Miriam: Gigi Reyes should be state witness

Sen. Miriam Defensor Santiago files a bill that seeks to ban the padrino system or political recommendations in government agencies.

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Sen. Juan Ponce Enrile's former chief of staff Gigi Reyes should turn state witness and tell all against her former boss, Sen. Miriam Defensor-Santiago said.

In a speech at the Diamond Hotel on Thursday, Santiago said without Reyes' testimony, no other direct evidence will be available for the prosecution to prove plunder against Enrile. 

The Senator further explained Reyes could qualify as a state witness because her testimony could be substantially corroborated and she doesn't appear to be the most guilty in the scam.

Santiago, a former Regional Trial Court judge, said whether or not Enrile succeeds in transferring criminal liability to Reyes, a conspiracy still appears between the two of them and could still be proven through circumstantial evidence.

"The mere fact that the crime of plunder took place over a period consisting of many years, by itself shows what the law calls 'implied conspiracy,' Santiago said.

Noting that the basic effect of conspiracy in criminal law is that the act of one is the act of all, the Senator explained plunder against Enrile could still be proven even if he was not present during the pay-off.

"There is no need to show that the Senator received the money himself, because the action of the [chief of staff] proved that there is sufficient circumstantial evidence. If the Senator was absent during the pay-off, this does not constitute proof of innocence," she added.

The only way for Enrile to free himself of criminal liability, Santiago added, is to "show evidence that he tried to prevent commission of the other PDAF releases, or that he tried to abandon or dissociate himself from his [chief of staff] during the initial release of funds."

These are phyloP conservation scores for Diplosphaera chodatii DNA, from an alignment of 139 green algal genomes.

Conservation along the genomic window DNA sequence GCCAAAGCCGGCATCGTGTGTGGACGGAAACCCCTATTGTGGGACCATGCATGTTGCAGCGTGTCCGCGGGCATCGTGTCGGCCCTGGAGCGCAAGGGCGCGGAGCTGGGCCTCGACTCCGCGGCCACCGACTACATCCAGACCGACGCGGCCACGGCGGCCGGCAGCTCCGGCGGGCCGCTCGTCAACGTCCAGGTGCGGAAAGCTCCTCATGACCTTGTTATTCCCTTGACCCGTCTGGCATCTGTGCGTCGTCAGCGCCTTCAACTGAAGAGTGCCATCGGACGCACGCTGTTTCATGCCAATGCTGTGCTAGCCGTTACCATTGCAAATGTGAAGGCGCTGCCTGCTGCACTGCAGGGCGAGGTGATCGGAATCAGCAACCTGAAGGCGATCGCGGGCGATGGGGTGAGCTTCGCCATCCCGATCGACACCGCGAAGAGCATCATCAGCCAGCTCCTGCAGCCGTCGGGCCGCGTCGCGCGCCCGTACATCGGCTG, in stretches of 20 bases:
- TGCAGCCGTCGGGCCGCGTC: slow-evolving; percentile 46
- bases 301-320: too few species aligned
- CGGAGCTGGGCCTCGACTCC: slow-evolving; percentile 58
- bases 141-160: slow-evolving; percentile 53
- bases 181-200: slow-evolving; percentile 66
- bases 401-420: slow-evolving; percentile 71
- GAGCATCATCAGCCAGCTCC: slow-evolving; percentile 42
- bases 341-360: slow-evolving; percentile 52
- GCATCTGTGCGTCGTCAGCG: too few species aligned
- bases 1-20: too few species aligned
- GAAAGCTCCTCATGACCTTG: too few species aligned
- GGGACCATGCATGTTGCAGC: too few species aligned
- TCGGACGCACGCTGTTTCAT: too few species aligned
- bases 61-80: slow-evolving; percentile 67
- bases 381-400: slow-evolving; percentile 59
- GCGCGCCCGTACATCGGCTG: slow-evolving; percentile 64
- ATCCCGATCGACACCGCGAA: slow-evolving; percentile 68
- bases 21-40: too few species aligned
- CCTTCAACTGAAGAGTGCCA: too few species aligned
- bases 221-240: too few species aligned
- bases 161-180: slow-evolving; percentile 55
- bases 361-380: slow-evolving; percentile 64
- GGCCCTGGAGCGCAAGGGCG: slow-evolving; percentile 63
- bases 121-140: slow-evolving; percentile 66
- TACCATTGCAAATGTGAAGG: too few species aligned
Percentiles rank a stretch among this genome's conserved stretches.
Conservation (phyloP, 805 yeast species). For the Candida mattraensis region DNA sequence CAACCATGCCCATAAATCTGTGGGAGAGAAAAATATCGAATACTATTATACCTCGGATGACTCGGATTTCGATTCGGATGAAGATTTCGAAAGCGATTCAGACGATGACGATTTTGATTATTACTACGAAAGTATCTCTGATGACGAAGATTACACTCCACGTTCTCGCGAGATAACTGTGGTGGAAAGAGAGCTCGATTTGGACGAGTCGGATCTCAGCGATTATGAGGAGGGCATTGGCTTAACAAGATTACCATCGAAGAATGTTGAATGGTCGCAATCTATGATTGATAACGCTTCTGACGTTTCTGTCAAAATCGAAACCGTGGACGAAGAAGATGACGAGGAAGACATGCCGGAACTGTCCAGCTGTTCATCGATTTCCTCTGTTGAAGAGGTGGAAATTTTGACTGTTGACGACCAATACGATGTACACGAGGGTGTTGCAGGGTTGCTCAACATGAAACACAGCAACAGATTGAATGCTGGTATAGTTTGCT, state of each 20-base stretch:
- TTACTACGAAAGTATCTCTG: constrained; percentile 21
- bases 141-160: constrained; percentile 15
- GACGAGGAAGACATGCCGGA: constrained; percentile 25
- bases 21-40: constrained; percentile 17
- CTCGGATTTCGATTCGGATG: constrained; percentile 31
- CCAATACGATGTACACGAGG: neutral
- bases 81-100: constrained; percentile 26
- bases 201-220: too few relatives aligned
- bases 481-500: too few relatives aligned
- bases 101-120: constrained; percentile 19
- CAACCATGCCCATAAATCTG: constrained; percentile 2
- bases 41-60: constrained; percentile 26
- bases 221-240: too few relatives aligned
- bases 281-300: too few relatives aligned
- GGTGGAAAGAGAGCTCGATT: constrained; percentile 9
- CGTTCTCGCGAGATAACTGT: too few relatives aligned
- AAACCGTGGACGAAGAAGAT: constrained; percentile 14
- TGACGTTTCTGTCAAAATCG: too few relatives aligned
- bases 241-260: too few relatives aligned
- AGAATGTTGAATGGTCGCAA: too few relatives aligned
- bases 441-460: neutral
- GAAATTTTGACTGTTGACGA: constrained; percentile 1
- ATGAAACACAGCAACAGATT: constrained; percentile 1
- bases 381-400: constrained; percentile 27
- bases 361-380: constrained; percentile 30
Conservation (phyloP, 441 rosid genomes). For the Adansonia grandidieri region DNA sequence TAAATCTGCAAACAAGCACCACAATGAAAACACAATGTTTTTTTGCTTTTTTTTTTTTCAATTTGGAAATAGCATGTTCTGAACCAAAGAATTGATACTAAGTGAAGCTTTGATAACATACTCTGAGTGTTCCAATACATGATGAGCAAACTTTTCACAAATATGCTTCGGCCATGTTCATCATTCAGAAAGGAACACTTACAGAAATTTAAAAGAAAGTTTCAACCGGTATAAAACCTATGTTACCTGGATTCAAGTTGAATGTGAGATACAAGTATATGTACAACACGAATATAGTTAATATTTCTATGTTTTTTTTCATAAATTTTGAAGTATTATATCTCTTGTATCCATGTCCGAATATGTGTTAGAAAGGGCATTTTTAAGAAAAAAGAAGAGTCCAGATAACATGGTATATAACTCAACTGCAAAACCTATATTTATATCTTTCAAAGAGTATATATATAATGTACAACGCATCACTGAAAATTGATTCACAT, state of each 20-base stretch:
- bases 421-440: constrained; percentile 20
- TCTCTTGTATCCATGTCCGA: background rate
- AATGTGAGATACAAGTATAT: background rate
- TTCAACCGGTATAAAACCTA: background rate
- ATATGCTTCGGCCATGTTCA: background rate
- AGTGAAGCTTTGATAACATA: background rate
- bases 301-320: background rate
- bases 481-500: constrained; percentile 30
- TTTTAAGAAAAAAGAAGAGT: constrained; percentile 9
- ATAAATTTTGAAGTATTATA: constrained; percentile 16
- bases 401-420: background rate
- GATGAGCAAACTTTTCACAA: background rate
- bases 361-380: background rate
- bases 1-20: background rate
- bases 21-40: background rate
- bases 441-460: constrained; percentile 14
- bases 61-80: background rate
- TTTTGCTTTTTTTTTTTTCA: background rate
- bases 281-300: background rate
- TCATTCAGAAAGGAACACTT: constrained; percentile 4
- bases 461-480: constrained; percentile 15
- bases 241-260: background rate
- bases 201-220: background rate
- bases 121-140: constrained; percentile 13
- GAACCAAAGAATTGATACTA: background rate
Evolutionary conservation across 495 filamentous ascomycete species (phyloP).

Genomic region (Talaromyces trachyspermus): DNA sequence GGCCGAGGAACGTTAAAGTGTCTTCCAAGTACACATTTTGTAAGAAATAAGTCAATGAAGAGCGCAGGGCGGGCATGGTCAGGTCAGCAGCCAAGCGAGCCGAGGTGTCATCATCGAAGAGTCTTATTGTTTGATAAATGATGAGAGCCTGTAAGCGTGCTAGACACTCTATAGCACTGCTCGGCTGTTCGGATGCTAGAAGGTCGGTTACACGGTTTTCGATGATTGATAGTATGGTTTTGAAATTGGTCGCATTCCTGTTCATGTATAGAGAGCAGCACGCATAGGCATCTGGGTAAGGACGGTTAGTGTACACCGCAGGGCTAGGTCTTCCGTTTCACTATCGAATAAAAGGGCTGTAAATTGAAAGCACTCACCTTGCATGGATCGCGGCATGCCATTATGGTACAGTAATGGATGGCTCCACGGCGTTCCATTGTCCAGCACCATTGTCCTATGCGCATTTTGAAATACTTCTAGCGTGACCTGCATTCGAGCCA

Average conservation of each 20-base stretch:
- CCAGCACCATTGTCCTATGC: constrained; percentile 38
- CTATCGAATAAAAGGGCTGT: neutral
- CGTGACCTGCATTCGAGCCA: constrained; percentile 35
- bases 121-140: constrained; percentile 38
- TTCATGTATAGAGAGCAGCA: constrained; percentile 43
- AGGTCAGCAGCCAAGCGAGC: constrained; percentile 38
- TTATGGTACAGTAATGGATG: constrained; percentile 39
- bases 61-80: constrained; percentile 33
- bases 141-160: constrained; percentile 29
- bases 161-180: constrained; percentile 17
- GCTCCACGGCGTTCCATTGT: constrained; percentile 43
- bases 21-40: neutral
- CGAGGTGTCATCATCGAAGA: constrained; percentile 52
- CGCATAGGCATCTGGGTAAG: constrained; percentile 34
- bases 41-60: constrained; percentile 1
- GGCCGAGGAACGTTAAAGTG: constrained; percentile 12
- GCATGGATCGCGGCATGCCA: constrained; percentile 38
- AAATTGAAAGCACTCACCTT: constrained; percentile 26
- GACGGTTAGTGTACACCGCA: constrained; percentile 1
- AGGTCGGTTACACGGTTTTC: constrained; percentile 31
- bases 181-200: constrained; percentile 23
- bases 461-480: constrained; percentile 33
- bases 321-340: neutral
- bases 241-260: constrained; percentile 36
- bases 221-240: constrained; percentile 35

Early this year, Santiago and Enrile clashed in a verbal war in media over the unequal distribution of Christmas cash gifts by then Senate President Enrile to 22 senators excluding Santiago.

Reyes and Enrile are among the 38 respondents in the first batch of plunder and malversation cases the Department of Justice (DOJ) filed before the Ombudman in connection with the alleged multi-billion peso pork barrel scam.

Earlier, Enrile's lawyer, Atty. Enrique dela Cruz said the Senator did not authorize Reyes to sign papers concerning the release of his Priority Development Assistance Fund (PDAF) to the bogus non-government organizations (NGOs) allegedly run by businesswoman Janet Lim Napoles. According to the scam whistleblowers, lawmakers and personalities involved in the scam allegedly received multi-million peso kickbacks from Napoles.

Aside from Santiago, Sen. Antonio Trillianes, who last year tangled with Enrile over the alleged negotiations being conducted by Trillianes with Chinese officials to resolve territorial disputes over the West Philippines Sea, earlier suggested for the DOJ to consider getting Reyes as a state witness.

"Gigi Reyes dealt with Napoles directly so she has personal knowledge of the transactions. At the same time, she's the least guilty compared to the principals," Trillianes said.

Reyes, who fled the country even before the plunder raps were filed against her, last week broke her silence and said she felt betrayed by her former boss.

Enrile meanwhile said it is not his character to "betray any of my people or staff."

READ: Enrile 'betrayal' no surprise: analyst

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